Roseate Spoonbill

By Clyde Bruffee Hager

Roseate Spoonbill

The place I grew up, Longboat Key, Florida, was idyllic. My father, John Bruffee, was a carpenter and we, including my mother and two older brothers, were not wealthy. But that changed when he died. I was 3 years old and my mother remarried a year later. Let’s just say that William Morris Hager III was well off enough to adopt three boys, have two more kids, and live quite comfortably, much better than we did before.

Here’s a picture of Millar Bay taken from the resort that was a few houses down the street from us. That was our view as well, though our house was three feet above sea level, so the angle from our view was quite lower.

Millar Bay and Sister Keys

It doesn’t matter much where you were raised or how much money you had when it comes to happiness. Your vibe can be anywhere on the map. Willie, my stepfather, was an alcoholic, though a quiet one who, in retrospect, was kind and generous. Mom was “frugal”, a product of the Great Depression, and seemed to always be worrying about money. I could have felt comfortably wealthy, full of gratitude, and happy. But I didn’t. I always felt like I had to be clutching pennies. I was also full of fear and holding down a boiling rage of unknown origin that still hasn’t fully escaped.

One late afternoon in my early teens, I was seething with anger over something and had to get out of the house. Luckily, that was easy to do and I did it often. Our house was right on Millar Bay and we had a variety of small boats. My Irish twin Bill and I bought a kayak, at least that’s what the seller called it. It was homemade, canvas stretched over a wood frame and coated with fiberglass. Open cockpit, it seated the two of us but was at most only three inches above the water on each side. We took it under the bridge into the Gulf of Mexico once and on the way back we were waved over to the shore by a local cop who had stopped on the bridge. He told us never to do that again. He didn’t mention that shark fishing was popular there but we knew that already.

Late afternoons are still a bad, downer time of day for me, I don’t know why. This day was no different, so I slide the kayak into the water and I take my anger out on the paddle. It doesn’t take long to cross Millar Bay the half mile to the Sister Keys. Most of the bay is shallow, only a few feet at high tide and at low tide “the flats” expose a complex ecosystem of shellfish. Slowly, the healing nature of the large body of water begins to shift my mood.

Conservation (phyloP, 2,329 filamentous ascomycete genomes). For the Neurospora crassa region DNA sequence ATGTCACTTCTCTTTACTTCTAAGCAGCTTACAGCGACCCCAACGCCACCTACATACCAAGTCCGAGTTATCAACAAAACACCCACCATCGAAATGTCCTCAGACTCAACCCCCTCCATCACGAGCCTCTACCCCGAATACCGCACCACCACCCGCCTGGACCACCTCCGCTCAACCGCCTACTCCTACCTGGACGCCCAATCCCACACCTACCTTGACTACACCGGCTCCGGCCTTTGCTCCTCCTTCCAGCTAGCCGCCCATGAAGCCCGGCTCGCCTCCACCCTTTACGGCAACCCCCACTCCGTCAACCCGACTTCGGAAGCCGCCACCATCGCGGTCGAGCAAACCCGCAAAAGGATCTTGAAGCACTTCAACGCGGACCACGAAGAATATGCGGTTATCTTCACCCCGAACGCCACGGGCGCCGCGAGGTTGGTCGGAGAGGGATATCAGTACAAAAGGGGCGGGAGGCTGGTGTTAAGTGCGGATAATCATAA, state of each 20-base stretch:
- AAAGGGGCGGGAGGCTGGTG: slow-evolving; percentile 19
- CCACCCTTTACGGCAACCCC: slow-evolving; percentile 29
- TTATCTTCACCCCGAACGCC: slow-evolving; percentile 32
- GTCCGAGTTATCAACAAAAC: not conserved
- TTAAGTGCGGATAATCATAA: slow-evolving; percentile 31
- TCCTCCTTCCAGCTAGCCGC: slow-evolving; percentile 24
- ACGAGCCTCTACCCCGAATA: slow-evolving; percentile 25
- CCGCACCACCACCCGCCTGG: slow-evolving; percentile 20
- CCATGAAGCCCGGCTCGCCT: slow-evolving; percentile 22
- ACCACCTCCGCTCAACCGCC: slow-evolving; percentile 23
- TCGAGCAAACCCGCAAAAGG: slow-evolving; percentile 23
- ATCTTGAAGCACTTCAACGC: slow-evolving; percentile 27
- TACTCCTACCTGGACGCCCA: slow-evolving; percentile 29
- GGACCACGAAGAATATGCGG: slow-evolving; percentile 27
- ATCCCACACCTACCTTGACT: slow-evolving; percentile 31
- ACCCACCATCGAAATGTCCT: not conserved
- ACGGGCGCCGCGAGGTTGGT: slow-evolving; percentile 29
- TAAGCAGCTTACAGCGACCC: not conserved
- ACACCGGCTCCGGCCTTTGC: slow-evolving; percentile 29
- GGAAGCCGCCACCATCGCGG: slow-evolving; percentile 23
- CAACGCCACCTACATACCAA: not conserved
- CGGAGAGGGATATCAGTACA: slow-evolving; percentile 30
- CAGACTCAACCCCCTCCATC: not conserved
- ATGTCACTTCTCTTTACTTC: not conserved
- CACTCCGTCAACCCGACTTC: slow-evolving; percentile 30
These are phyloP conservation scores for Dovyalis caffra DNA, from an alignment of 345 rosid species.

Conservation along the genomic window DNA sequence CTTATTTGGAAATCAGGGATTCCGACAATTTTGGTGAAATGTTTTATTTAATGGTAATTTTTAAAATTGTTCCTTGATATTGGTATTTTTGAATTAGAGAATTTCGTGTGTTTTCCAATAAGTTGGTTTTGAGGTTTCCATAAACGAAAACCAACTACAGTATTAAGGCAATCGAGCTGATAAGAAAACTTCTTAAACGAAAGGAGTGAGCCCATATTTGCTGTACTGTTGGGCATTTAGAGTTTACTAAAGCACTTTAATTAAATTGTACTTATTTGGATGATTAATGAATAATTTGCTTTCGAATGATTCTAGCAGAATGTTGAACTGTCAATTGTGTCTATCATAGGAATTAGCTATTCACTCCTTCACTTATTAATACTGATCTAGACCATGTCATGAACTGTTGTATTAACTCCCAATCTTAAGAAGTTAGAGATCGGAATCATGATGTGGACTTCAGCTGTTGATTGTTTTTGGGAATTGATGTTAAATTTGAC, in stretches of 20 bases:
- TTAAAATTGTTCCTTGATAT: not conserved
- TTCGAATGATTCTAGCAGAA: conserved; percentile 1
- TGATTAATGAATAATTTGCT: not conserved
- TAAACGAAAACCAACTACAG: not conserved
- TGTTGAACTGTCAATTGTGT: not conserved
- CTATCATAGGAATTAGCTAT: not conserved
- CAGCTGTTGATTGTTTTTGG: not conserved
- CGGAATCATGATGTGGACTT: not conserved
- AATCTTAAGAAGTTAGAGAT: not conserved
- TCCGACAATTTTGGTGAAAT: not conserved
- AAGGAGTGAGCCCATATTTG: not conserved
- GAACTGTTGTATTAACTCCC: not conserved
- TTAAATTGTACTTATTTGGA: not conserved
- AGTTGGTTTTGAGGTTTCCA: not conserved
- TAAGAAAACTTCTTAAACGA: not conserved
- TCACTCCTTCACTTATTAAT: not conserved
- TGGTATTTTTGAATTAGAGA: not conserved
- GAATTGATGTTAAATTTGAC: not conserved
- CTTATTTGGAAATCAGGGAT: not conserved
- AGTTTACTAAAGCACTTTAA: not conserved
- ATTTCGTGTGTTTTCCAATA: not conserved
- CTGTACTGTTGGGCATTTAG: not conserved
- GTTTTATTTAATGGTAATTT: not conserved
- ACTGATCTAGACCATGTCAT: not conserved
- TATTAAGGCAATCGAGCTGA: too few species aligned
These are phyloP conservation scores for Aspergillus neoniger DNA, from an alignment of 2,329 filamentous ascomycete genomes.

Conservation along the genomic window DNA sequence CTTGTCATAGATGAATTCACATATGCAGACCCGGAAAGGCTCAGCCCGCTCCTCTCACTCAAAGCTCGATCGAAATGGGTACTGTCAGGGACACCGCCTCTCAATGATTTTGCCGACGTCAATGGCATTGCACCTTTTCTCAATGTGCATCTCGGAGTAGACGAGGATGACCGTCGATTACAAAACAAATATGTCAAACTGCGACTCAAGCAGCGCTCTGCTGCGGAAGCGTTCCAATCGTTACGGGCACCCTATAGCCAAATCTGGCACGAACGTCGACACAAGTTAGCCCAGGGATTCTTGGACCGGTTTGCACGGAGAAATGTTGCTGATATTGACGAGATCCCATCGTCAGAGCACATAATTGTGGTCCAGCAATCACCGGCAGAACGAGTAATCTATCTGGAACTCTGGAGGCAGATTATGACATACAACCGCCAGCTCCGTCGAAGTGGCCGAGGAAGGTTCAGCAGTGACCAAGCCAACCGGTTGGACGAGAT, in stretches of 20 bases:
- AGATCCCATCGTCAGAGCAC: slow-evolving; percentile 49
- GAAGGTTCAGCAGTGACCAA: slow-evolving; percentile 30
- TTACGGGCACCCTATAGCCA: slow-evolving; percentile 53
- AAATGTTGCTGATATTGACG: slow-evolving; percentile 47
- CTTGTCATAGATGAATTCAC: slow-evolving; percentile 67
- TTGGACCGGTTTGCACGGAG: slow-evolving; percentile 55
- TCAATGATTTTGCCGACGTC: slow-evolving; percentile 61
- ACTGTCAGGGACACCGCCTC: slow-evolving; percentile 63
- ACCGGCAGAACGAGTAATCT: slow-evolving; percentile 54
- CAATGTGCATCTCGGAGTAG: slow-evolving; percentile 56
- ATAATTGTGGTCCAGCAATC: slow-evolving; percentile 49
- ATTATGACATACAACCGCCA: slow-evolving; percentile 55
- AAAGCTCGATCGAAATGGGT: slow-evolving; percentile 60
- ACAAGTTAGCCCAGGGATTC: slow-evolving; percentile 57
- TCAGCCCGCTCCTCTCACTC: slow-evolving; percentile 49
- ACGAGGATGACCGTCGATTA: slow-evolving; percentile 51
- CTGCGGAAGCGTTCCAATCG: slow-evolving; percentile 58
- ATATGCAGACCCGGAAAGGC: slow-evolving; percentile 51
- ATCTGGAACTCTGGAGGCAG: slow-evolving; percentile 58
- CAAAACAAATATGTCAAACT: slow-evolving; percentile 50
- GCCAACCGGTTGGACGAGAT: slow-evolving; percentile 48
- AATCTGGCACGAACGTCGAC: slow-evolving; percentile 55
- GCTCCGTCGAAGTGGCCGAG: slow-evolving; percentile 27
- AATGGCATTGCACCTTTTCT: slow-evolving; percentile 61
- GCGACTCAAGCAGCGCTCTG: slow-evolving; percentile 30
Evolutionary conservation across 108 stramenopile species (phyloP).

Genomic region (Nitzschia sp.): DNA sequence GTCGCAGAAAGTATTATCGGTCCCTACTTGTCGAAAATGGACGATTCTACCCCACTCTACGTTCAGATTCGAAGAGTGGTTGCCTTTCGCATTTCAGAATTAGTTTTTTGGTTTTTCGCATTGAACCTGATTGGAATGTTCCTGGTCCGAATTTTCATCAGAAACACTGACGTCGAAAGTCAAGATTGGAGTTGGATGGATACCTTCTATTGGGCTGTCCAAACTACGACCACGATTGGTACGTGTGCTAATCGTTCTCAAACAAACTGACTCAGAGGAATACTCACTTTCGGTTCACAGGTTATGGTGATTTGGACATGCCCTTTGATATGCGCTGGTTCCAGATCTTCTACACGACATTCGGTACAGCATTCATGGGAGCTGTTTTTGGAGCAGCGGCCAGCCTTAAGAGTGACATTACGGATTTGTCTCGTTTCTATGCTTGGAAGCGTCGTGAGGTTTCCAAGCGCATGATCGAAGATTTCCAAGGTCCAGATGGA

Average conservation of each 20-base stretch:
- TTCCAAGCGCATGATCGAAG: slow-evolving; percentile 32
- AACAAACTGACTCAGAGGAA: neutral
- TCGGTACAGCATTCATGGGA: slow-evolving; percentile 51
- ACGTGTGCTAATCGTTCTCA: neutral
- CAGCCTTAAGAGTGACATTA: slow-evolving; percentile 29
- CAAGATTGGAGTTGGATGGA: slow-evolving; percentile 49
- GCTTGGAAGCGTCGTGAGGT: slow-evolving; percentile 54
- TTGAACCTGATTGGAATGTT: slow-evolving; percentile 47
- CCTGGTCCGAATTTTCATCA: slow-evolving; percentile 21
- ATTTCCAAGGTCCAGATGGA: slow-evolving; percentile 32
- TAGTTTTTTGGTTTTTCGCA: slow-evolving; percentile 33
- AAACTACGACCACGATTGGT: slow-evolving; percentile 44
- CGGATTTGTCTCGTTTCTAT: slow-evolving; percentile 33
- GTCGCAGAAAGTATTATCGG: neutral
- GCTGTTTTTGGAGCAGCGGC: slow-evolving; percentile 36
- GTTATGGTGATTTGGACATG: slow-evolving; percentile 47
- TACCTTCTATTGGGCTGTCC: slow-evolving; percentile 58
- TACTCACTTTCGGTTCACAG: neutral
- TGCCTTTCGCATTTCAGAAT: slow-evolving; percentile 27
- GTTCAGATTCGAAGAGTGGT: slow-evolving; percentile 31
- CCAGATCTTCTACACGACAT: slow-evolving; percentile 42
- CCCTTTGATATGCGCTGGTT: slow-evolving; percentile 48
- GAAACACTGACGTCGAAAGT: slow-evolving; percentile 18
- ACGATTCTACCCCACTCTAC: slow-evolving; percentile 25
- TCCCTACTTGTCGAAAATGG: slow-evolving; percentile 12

The Sister Keys are uninhabited strips of land covered with mangroves, sea grapes and other plants that somehow survive on and in the salt water. I cross the Intracoastal Waterway channel and let my momentum take me into the shallow water, just offshore to avoid the bugs. One face-to-face encounter with a banana spider is enough for me.

The sun is setting and the air is completely calm. Not far away, toward the sunset, I see a flock of pink. Paddling quietly, I creep up on them. Because of a bird-watching group that I was in, I know what they are. Roseate spoonbills were almost completely eliminated when appearances of their feathers on women’s hats became popular. Once hunting was banned they survived, but sightings are rare even in this natural habitat.

The roseate spoonbill is a wading bird with long legs. Their bills are wider at the end and rounded. Most wading birds have sharp pointed bills for spearing fish and breaking scallop shells. The spoonbills gather tiny bits of life as they move their heads slowly back and forth like a beachcomber with a metal detector. They aren’t a solid pink like a flamingo. Their head, neck and back are almost pure white. There is a splash of deep pink across the wing. The rest are shades of iridescent pink.

Roseate Spoonbills

Friendly cumulus clouds sit motionless above the setting sun. Pastel orange and blue paint their edges. The water is like glass. The image below the horizon is a mirror of the image above. I sit in reverie as time stops, the image of beauty emblazoned into my memory forever. Suddenly, my presence is detected and the flock becomes airborne. A blast of pink crosses in front of me. “Thank you”, I whisper.

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